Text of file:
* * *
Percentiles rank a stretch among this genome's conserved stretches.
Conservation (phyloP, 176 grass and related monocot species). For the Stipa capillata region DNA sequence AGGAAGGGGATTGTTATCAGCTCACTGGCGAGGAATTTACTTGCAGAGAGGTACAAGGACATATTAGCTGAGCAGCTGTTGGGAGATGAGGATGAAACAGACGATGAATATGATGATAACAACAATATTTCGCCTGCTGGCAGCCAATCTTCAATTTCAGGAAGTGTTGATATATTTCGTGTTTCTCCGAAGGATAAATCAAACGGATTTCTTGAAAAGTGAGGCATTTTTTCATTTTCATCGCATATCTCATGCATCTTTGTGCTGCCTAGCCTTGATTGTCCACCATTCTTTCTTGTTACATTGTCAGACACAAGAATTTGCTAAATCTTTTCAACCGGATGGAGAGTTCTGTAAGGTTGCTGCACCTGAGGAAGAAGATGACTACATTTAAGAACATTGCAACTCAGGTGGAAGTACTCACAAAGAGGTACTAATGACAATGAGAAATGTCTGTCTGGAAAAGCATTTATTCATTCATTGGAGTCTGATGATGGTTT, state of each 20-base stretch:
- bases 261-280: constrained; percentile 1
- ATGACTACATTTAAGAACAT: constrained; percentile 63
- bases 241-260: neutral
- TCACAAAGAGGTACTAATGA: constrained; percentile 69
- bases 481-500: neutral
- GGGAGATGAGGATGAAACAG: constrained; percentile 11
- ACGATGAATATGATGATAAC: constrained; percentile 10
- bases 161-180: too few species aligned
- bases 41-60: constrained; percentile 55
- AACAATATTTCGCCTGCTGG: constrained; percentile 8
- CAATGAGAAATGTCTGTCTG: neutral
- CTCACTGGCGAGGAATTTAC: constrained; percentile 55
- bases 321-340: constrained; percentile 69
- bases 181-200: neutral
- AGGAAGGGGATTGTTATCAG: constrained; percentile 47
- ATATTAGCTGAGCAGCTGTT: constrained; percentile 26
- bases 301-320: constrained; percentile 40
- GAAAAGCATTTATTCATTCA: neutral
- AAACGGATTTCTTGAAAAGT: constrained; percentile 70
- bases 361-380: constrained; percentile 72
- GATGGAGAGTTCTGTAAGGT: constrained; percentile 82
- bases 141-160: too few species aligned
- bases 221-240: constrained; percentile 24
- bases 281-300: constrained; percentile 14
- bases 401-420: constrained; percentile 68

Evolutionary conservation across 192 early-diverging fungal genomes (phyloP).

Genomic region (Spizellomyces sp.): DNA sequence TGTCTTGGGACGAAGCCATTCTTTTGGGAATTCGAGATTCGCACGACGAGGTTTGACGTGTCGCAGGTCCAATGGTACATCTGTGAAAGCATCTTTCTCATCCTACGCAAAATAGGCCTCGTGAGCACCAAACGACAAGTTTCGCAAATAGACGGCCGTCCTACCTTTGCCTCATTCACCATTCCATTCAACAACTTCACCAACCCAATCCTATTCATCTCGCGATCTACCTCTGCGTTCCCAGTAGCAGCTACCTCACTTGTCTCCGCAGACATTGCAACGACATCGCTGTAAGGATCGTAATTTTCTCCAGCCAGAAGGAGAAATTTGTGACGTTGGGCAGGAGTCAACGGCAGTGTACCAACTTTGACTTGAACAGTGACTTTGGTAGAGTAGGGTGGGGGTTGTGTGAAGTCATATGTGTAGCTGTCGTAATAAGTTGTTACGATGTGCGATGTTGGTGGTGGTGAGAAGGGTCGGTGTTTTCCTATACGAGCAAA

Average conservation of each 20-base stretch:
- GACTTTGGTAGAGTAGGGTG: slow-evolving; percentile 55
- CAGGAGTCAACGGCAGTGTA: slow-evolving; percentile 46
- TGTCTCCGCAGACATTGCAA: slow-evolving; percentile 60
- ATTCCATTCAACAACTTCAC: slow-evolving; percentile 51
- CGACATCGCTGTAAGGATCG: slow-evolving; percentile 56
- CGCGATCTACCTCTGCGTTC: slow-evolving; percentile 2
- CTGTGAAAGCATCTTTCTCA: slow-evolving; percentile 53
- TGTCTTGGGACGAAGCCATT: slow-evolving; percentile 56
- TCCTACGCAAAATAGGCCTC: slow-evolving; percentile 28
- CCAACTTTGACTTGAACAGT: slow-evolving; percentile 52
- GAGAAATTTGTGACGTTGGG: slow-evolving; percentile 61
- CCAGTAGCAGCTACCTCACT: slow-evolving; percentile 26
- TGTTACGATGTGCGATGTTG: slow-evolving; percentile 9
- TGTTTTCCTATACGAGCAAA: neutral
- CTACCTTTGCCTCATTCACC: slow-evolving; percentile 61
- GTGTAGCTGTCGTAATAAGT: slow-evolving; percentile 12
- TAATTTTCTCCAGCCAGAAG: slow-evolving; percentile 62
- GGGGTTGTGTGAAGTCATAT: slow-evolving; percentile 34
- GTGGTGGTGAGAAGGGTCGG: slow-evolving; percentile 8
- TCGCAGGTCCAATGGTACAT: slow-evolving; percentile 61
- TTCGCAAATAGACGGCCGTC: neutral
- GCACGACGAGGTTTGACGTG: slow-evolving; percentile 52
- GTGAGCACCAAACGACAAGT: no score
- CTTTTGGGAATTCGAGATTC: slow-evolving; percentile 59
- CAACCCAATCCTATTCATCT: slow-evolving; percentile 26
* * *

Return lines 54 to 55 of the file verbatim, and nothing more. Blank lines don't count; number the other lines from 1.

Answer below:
- CTTTTGGGAATTCGAGATTC: slow-evolving; percentile 59
- CAACCCAATCCTATTCATCT: slow-evolving; percentile 26